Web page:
Cow-calf pairs and yearling grassers are working away, turning marginal land and perennial grasses into high-value food for Canadian consumers. Now that calving and planting are in the rear-view mirror, talk has turned to expectations for the calf and feeder market this fall.
The Canadian beef cow herd as of January 1 is down 2.5 per cent from last year, heifers kept for breeding are down a significant 4.3 per cent, and calves under one year old are down 3.9 per cent. This will keep Canadian supplies of feeder cattle tight this fall and force feedlot operators to rely on feeder imports to fill pen space. However, the U.S. beef herd is also shrinking with beef cow inventories on January 1 down 3.6 per cent and breeding heifers down 5.8 per cent. The U.S. calf crop in 2022 is down 2 per cent.
The Alberta feeder market has been strong as market signals continue to indicate tighter cattle and beef supplies moving forward. Yearling grasser operations are aggressively procuring cattle that will be market ready in the fourth quarter of 2023 and the first quarter of 2024. Alberta feeder steers in April were 10 per cent higher on average than in January. The largest price increases were for the 5-600 lb and 6-700 lb weight classes, up 11 per cent and 15 per cent respectively, with both weight classes of steers putting in new all-time high prices in April. Heifers followed suit, up 17 per cent on average between January and April. Like their steer counterparts, the largest percentage price increases were on heifers suitable for grass; 5-600 lb heifers were up 21 per cent and 6-700 lb heifers were up 22 per cent. Any softening in the feed grain prices will support the feeder market in the second half of the year.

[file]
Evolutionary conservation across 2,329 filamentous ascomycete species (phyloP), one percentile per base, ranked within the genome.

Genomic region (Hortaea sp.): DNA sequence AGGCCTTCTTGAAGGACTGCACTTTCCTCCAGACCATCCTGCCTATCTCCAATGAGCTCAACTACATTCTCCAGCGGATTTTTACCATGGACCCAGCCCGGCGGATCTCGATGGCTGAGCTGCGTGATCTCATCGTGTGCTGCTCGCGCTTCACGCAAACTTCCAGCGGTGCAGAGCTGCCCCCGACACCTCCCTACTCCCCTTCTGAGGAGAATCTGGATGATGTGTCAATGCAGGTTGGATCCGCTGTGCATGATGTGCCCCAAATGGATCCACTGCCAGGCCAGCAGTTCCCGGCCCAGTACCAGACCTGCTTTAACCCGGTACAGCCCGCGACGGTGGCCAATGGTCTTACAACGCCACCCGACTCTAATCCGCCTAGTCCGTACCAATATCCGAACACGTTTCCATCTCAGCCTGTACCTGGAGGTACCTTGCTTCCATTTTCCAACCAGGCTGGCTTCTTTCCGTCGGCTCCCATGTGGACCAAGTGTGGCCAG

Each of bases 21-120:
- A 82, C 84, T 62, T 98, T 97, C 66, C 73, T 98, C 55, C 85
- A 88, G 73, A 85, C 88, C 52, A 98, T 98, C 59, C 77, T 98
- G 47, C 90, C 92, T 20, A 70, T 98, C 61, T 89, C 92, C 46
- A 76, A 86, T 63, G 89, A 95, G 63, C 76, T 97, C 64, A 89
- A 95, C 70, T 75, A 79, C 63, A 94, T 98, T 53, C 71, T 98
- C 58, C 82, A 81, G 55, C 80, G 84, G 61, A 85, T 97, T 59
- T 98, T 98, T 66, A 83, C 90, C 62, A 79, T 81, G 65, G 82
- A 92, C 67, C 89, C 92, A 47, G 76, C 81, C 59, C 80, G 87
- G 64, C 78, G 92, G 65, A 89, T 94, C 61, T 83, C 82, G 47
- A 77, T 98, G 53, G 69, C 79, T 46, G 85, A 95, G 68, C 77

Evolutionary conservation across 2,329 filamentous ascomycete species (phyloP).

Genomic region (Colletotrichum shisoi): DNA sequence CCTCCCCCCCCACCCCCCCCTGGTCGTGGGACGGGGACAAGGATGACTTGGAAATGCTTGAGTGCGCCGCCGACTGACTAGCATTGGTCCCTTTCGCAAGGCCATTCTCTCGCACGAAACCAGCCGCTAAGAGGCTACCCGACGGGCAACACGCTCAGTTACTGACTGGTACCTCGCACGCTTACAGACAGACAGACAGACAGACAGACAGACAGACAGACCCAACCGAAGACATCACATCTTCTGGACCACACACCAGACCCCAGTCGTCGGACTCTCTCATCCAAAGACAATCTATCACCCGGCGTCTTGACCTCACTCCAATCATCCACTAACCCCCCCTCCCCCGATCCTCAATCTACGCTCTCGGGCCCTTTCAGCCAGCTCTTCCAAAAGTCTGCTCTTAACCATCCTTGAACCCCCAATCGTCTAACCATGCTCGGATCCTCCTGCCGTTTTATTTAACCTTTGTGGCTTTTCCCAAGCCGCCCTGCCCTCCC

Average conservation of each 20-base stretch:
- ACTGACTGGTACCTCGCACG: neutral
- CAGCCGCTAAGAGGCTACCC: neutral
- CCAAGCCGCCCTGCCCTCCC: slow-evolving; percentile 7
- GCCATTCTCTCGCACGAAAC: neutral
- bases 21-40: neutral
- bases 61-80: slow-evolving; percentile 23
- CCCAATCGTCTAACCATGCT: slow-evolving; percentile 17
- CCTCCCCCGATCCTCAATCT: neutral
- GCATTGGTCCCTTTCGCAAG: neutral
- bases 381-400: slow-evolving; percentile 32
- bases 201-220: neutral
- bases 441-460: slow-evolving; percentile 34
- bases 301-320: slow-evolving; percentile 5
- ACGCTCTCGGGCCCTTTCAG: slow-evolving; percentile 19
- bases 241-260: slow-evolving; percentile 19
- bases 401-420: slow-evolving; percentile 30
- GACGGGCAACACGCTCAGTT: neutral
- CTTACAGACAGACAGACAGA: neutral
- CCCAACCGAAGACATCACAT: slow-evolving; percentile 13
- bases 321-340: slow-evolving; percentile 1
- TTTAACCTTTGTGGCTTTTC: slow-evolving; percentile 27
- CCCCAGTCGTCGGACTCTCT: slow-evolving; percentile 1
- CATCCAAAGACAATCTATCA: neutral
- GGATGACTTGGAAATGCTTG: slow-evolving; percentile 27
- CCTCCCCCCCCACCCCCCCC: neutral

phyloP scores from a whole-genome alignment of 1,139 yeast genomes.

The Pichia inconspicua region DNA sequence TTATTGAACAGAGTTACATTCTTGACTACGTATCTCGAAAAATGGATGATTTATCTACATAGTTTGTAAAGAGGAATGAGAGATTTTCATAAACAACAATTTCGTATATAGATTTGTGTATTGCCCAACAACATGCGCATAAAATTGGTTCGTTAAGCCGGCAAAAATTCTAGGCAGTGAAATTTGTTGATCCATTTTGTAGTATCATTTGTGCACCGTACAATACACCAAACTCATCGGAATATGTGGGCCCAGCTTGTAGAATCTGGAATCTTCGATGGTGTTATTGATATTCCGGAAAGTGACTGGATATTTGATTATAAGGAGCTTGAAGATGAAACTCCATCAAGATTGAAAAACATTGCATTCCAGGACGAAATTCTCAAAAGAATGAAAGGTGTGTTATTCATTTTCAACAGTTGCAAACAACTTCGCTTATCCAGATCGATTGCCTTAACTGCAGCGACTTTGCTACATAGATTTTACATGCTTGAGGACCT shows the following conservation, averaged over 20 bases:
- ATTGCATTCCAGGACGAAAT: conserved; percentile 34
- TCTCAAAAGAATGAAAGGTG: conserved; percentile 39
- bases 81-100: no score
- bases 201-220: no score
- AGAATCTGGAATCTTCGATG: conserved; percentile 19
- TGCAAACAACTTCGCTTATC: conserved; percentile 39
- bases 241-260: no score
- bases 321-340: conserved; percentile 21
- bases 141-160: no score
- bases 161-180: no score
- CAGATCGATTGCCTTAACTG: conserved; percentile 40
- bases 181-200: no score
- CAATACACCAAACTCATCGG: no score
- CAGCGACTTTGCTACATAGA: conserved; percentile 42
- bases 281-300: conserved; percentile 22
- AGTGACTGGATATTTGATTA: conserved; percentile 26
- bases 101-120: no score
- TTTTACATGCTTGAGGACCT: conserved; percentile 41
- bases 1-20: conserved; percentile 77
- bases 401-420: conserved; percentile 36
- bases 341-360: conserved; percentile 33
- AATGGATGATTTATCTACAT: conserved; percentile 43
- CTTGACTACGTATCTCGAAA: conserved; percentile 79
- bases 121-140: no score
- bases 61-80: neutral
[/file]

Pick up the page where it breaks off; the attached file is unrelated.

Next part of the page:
The non-fed slaughter market continues to trend stronger for both cull cows and bulls. Alberta D2 cows began their surge in January and maintained that momentum right through April. Averaging $137/cwt, D2 cow prices in April were 39 per cent higher than January. As of the first week of May they shot up again; at $150/cwt they are only $1/cwt shy of their all-time highs set in April 2015. Cull cows typically put in their spring highs near the end of May, when demand for ground beef for summer grilling is highest. As concerns about recession heat up, demand for ground beef is expected to be strong. It wouldn’t be surprising to see D2 cow prices overtake their previous highs later this spring before moving sideways to soften through the summer. The slaughter bull market trended sideways in January and February, then caught fire, averaging $155/cwt in April, up 25 per cent from January.
While tight supplies are guaranteed, the big question is how consumer demand will hold up in the face of inflation and potential recession.
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